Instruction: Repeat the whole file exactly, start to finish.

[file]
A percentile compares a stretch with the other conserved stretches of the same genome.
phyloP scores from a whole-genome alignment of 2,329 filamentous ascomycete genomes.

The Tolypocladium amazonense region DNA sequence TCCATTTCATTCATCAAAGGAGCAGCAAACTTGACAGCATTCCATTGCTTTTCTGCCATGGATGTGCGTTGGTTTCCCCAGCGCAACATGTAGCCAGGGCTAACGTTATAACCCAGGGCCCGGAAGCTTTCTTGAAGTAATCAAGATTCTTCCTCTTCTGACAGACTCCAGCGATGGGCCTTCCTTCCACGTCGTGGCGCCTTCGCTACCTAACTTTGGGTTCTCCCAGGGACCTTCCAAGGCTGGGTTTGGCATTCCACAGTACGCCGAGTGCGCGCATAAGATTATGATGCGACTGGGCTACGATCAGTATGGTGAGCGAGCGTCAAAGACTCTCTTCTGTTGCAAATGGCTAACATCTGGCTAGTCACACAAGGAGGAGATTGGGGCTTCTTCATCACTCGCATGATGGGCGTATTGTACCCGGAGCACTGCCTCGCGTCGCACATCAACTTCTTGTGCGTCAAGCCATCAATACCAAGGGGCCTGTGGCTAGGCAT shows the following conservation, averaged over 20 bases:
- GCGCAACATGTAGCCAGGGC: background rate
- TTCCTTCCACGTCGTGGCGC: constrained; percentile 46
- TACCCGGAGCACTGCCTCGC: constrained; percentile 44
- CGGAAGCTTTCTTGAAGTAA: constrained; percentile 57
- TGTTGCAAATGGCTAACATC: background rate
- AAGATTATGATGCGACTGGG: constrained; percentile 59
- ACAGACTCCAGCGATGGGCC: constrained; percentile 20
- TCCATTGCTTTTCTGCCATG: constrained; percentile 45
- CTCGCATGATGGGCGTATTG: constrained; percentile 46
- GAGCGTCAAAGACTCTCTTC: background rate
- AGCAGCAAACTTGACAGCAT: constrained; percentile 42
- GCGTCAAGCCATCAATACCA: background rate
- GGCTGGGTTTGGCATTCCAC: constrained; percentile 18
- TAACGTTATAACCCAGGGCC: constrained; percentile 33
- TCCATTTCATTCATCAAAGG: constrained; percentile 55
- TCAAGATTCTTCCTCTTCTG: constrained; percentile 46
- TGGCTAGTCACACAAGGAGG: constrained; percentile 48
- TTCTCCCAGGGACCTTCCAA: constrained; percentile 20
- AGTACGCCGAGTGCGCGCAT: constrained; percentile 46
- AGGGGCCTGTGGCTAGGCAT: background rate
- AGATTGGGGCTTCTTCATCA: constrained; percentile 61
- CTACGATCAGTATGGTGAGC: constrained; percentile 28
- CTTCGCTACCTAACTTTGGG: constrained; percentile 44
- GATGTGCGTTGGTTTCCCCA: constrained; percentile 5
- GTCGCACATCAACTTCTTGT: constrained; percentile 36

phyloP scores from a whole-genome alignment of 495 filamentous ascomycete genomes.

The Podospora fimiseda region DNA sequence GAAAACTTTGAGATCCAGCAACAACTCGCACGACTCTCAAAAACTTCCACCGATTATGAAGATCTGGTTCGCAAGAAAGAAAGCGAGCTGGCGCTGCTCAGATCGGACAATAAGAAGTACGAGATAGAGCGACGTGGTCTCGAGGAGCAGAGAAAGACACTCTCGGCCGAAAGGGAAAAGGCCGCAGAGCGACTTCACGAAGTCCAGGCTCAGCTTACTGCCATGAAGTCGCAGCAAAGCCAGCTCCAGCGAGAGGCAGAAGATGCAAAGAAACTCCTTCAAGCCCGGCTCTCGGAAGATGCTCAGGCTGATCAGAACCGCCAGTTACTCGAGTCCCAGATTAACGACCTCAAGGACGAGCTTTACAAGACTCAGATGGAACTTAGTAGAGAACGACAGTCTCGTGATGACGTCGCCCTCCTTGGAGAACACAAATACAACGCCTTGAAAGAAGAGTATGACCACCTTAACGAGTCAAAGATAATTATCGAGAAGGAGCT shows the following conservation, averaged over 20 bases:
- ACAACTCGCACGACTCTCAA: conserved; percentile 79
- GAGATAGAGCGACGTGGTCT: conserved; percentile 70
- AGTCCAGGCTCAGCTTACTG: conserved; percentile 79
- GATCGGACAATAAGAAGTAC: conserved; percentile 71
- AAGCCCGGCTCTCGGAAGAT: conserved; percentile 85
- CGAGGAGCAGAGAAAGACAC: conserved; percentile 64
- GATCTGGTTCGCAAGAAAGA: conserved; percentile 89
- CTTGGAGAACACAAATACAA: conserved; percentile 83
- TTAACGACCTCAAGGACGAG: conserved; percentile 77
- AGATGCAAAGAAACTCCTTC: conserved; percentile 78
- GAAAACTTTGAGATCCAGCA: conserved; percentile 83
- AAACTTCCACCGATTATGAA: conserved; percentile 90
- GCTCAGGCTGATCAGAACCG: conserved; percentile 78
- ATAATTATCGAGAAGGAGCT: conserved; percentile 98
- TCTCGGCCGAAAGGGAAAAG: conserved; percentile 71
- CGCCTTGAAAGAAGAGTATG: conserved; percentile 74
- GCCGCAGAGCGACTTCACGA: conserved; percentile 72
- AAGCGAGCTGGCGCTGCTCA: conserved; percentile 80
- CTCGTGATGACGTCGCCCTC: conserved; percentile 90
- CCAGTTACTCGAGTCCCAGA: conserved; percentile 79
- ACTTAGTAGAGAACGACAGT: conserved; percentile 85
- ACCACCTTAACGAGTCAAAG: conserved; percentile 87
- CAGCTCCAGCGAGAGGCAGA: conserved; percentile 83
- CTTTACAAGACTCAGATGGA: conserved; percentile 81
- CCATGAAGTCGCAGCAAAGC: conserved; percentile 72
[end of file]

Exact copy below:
A percentile compares a stretch with the other conserved stretches of the same genome.
phyloP scores from a whole-genome alignment of 2,329 filamentous ascomycete genomes.

The Tolypocladium amazonense region DNA sequence TCCATTTCATTCATCAAAGGAGCAGCAAACTTGACAGCATTCCATTGCTTTTCTGCCATGGATGTGCGTTGGTTTCCCCAGCGCAACATGTAGCCAGGGCTAACGTTATAACCCAGGGCCCGGAAGCTTTCTTGAAGTAATCAAGATTCTTCCTCTTCTGACAGACTCCAGCGATGGGCCTTCCTTCCACGTCGTGGCGCCTTCGCTACCTAACTTTGGGTTCTCCCAGGGACCTTCCAAGGCTGGGTTTGGCATTCCACAGTACGCCGAGTGCGCGCATAAGATTATGATGCGACTGGGCTACGATCAGTATGGTGAGCGAGCGTCAAAGACTCTCTTCTGTTGCAAATGGCTAACATCTGGCTAGTCACACAAGGAGGAGATTGGGGCTTCTTCATCACTCGCATGATGGGCGTATTGTACCCGGAGCACTGCCTCGCGTCGCACATCAACTTCTTGTGCGTCAAGCCATCAATACCAAGGGGCCTGTGGCTAGGCAT shows the following conservation, averaged over 20 bases:
- GCGCAACATGTAGCCAGGGC: background rate
- TTCCTTCCACGTCGTGGCGC: constrained; percentile 46
- TACCCGGAGCACTGCCTCGC: constrained; percentile 44
- CGGAAGCTTTCTTGAAGTAA: constrained; percentile 57
- TGTTGCAAATGGCTAACATC: background rate
- AAGATTATGATGCGACTGGG: constrained; percentile 59
- ACAGACTCCAGCGATGGGCC: constrained; percentile 20
- TCCATTGCTTTTCTGCCATG: constrained; percentile 45
- CTCGCATGATGGGCGTATTG: constrained; percentile 46
- GAGCGTCAAAGACTCTCTTC: background rate
- AGCAGCAAACTTGACAGCAT: constrained; percentile 42
- GCGTCAAGCCATCAATACCA: background rate
- GGCTGGGTTTGGCATTCCAC: constrained; percentile 18
- TAACGTTATAACCCAGGGCC: constrained; percentile 33
- TCCATTTCATTCATCAAAGG: constrained; percentile 55
- TCAAGATTCTTCCTCTTCTG: constrained; percentile 46
- TGGCTAGTCACACAAGGAGG: constrained; percentile 48
- TTCTCCCAGGGACCTTCCAA: constrained; percentile 20
- AGTACGCCGAGTGCGCGCAT: constrained; percentile 46
- AGGGGCCTGTGGCTAGGCAT: background rate
- AGATTGGGGCTTCTTCATCA: constrained; percentile 61
- CTACGATCAGTATGGTGAGC: constrained; percentile 28
- CTTCGCTACCTAACTTTGGG: constrained; percentile 44
- GATGTGCGTTGGTTTCCCCA: constrained; percentile 5
- GTCGCACATCAACTTCTTGT: constrained; percentile 36

phyloP scores from a whole-genome alignment of 495 filamentous ascomycete genomes.

The Podospora fimiseda region DNA sequence GAAAACTTTGAGATCCAGCAACAACTCGCACGACTCTCAAAAACTTCCACCGATTATGAAGATCTGGTTCGCAAGAAAGAAAGCGAGCTGGCGCTGCTCAGATCGGACAATAAGAAGTACGAGATAGAGCGACGTGGTCTCGAGGAGCAGAGAAAGACACTCTCGGCCGAAAGGGAAAAGGCCGCAGAGCGACTTCACGAAGTCCAGGCTCAGCTTACTGCCATGAAGTCGCAGCAAAGCCAGCTCCAGCGAGAGGCAGAAGATGCAAAGAAACTCCTTCAAGCCCGGCTCTCGGAAGATGCTCAGGCTGATCAGAACCGCCAGTTACTCGAGTCCCAGATTAACGACCTCAAGGACGAGCTTTACAAGACTCAGATGGAACTTAGTAGAGAACGACAGTCTCGTGATGACGTCGCCCTCCTTGGAGAACACAAATACAACGCCTTGAAAGAAGAGTATGACCACCTTAACGAGTCAAAGATAATTATCGAGAAGGAGCT shows the following conservation, averaged over 20 bases:
- ACAACTCGCACGACTCTCAA: conserved; percentile 79
- GAGATAGAGCGACGTGGTCT: conserved; percentile 70
- AGTCCAGGCTCAGCTTACTG: conserved; percentile 79
- GATCGGACAATAAGAAGTAC: conserved; percentile 71
- AAGCCCGGCTCTCGGAAGAT: conserved; percentile 85
- CGAGGAGCAGAGAAAGACAC: conserved; percentile 64
- GATCTGGTTCGCAAGAAAGA: conserved; percentile 89
- CTTGGAGAACACAAATACAA: conserved; percentile 83
- TTAACGACCTCAAGGACGAG: conserved; percentile 77
- AGATGCAAAGAAACTCCTTC: conserved; percentile 78
- GAAAACTTTGAGATCCAGCA: conserved; percentile 83
- AAACTTCCACCGATTATGAA: conserved; percentile 90
- GCTCAGGCTGATCAGAACCG: conserved; percentile 78
- ATAATTATCGAGAAGGAGCT: conserved; percentile 98
- TCTCGGCCGAAAGGGAAAAG: conserved; percentile 71
- CGCCTTGAAAGAAGAGTATG: conserved; percentile 74
- GCCGCAGAGCGACTTCACGA: conserved; percentile 72
- AAGCGAGCTGGCGCTGCTCA: conserved; percentile 80
- CTCGTGATGACGTCGCCCTC: conserved; percentile 90
- CCAGTTACTCGAGTCCCAGA: conserved; percentile 79
- ACTTAGTAGAGAACGACAGT: conserved; percentile 85
- ACCACCTTAACGAGTCAAAG: conserved; percentile 87
- CAGCTCCAGCGAGAGGCAGA: conserved; percentile 83
- CTTTACAAGACTCAGATGGA: conserved; percentile 81
- CCATGAAGTCGCAGCAAAGC: conserved; percentile 72